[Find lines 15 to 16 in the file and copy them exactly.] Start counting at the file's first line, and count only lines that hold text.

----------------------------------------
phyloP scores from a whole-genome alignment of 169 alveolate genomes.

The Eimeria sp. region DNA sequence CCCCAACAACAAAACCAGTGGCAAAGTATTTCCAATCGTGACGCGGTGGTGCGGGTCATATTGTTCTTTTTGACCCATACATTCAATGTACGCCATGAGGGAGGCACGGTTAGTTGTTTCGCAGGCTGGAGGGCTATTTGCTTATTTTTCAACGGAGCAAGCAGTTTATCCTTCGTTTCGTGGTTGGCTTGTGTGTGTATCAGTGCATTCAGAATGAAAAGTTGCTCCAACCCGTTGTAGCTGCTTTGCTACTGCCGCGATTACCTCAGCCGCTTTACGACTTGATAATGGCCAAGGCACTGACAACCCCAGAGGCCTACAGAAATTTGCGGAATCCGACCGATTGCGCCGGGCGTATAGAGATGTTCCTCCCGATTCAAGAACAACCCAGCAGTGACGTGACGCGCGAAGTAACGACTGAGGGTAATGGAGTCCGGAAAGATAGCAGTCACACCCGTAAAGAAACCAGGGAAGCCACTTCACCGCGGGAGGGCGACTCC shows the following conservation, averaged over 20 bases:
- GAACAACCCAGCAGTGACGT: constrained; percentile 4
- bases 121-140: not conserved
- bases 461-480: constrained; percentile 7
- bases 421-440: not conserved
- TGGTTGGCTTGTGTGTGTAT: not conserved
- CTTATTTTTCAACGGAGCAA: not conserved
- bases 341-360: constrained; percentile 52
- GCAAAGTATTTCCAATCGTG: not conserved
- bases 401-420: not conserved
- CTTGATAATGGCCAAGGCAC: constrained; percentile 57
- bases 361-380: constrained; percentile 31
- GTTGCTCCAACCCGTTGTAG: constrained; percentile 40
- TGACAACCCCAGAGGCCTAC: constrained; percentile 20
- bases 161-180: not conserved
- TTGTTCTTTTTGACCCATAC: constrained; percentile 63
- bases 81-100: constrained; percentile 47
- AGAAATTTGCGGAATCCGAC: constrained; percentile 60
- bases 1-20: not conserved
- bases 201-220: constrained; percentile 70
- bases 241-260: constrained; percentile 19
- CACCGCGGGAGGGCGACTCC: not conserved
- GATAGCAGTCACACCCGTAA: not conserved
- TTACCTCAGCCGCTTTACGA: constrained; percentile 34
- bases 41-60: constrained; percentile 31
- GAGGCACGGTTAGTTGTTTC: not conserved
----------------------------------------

- TGACAACCCCAGAGGCCTAC: constrained; percentile 20
- bases 161-180: not conserved